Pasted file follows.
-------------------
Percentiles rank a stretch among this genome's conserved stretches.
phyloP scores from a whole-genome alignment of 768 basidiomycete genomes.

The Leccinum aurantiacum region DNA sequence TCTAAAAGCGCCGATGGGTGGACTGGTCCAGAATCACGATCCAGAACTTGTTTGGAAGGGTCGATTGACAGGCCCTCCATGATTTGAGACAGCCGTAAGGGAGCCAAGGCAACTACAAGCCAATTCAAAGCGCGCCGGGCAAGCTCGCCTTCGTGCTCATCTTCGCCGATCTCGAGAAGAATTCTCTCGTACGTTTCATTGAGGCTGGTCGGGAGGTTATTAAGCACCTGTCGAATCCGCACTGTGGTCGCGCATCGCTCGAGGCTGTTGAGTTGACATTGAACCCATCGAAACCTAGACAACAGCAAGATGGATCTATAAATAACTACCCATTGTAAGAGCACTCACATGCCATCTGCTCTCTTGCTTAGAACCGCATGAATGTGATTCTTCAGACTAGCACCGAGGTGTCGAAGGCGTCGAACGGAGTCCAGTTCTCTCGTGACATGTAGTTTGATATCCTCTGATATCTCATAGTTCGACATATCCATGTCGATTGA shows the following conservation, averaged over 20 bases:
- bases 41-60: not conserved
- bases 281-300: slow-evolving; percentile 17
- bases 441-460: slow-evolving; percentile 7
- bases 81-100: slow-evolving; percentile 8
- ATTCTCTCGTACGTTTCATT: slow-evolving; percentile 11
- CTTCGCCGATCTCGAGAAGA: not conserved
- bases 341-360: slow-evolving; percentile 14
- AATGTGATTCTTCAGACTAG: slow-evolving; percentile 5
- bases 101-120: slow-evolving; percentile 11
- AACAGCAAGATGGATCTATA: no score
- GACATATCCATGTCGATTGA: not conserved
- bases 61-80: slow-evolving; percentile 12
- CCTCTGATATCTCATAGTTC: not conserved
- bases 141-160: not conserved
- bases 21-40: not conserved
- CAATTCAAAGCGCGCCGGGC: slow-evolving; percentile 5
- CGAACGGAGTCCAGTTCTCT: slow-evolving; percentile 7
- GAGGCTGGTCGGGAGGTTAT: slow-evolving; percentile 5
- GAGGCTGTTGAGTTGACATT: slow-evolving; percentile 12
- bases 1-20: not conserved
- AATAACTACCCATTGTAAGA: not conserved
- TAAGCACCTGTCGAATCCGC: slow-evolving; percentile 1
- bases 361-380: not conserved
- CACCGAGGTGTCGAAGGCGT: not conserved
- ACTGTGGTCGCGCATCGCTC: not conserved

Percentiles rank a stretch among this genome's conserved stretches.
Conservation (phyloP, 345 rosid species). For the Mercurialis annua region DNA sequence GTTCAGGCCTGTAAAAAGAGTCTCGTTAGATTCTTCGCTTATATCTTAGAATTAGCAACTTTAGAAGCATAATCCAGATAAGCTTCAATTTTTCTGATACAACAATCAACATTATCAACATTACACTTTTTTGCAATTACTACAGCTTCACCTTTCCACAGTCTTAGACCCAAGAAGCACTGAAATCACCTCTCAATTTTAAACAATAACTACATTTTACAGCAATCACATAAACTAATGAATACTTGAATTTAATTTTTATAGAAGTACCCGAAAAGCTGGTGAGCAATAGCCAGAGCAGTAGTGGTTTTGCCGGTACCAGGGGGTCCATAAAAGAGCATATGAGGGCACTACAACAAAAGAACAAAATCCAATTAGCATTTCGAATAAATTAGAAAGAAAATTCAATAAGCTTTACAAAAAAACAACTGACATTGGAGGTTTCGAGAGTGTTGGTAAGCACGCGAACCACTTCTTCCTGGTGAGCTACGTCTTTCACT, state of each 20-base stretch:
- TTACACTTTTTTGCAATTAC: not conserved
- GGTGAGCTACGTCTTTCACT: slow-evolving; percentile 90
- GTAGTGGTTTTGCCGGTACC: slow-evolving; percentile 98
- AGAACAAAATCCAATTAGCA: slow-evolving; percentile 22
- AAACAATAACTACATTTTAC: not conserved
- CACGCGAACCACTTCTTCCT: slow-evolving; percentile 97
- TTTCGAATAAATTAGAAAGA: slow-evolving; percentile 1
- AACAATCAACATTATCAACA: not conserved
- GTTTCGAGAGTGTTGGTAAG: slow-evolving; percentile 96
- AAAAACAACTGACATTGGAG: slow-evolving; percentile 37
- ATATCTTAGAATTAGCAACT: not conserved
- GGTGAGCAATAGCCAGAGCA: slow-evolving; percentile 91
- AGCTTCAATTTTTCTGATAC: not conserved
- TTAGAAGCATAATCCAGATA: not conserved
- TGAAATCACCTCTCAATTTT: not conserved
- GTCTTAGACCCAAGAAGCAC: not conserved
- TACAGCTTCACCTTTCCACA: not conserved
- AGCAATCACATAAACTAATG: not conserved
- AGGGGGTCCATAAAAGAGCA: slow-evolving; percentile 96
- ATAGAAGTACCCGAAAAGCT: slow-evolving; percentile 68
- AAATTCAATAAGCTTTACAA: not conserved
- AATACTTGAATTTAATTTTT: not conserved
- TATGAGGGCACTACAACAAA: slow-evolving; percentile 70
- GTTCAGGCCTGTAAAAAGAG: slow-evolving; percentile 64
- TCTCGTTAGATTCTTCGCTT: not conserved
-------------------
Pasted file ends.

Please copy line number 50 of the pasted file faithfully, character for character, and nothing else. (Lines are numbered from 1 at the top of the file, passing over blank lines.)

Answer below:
- ATAGAAGTACCCGAAAAGCT: slow-evolving; percentile 68